The judge was appointed an observer by the Delhi High Court after questions were raised over the Asiad selection process.
New Delhi: India’s dismal showing in kabaddi at the 2018 Asian Games has thrust the sport into a bizarre turn of events that began with a rival faction raising a stink over the way the official selectors picked the national men’s and women’s squad.
The Sports Authority of India (SAI) conducted Saturday trials to pick a new ‘national team’, which will take on the squad that represented India at Asiad to see if the selectors indeed picked the best team.
The exercise was overseen by a retired high court judge, a first for the Indian judiciary, under the orders of the Delhi High Court.
In a few weeks, Justice S.P. Garg (Retired), who admittedly has no knowledge of the sport, will submit a report to the Delhi High Court on whether the selection process for Asiad was fair and transparent.
On Saturday, he spent over 10 hours at the Indira Gandhi Stadium overseeing the selection process.
“This is a new experience for me,” he told ThePrint, “I don’t follow the game much.”
The judiciary stepped in after an organisation called the New Kabaddi Federation of India (NKFI) questioned the Asiad selection process conducted by the Amateur Kabaddi Federation of India (AKFI), which is recognised by SAI.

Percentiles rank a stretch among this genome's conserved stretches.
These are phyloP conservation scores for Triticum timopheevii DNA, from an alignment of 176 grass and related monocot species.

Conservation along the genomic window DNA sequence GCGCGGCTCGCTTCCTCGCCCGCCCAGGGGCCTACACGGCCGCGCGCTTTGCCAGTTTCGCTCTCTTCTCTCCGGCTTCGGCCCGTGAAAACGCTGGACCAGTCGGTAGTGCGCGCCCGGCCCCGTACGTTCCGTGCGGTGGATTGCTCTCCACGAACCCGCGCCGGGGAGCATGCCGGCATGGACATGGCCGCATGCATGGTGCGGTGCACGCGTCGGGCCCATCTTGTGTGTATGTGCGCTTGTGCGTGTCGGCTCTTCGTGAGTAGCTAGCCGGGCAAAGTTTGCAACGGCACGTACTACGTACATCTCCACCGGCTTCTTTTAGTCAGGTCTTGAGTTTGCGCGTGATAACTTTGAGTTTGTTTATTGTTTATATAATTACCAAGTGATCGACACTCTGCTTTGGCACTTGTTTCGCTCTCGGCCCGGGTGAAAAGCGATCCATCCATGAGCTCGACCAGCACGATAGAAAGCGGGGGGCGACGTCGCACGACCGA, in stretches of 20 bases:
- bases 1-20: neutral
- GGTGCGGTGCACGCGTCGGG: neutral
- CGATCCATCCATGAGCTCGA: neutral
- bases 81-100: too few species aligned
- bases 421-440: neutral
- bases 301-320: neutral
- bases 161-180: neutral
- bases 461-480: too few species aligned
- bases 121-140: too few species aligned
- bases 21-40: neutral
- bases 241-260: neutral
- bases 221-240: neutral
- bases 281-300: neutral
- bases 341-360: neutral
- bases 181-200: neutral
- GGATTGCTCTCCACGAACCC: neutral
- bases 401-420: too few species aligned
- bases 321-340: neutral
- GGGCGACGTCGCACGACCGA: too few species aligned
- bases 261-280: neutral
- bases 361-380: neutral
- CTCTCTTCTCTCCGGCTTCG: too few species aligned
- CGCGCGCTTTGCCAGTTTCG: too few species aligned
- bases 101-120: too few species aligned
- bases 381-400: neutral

Before the 2018 Asian Games began in Jakarta on 18 August, the “sham selection process” was brought to the notice of the high court by former India kabaddi captain and Arjuna awardee Honnappa C. Gowda and former India player S. Rajarathinam.
Apart from making allegations of impropriety against AKFI officials, the players said the entire selection process was “eyewash”, adding that “backdoor” entrants were allowed in by antedating emails sent to the Indian Olympic Association.
Both sides – the petitioners and the sports ministry – deployed high-profile lawyers. While the petitioners were represented by Madhvi Divan and B.S. Nagar, the government brought in senior advocate C.S. Vaidyanathan, apart from half a dozen others.
Since the Indian contingent was all set to leave for Jakarta, the Delhi High Court did not issue a stay. However, it called for a fresh selection process after the Jakarta tournament and appointed an “observer” to oversee the trials.
The high court also directed the sports ministry to appoint three selectors to pick the squad.
Apart from an honorarium of Rs 1 lakh, the AKFI will bear all expenses of the court-appointed observer, including conveyance, secretarial assistance, the high court said.
Justice Mittal, who headed the bench that passed the order, has since been transferred, and the case is now listed before Chief Justice Rajendra Menon for 30 October.
Confusion at the trials
Meanwhile, according to officials present at Saturday’s trials, the players were confused whether the selection was only for one match against the Asian Games squad or for the national team.
However, neither the court observer nor SAI had any clarity on this issue. “This will have to be clarified by the court in the next hearing,” AKFI secretary Dinesh Patel said.
“We don’t know if the observer will take a call on this issue,” he added.
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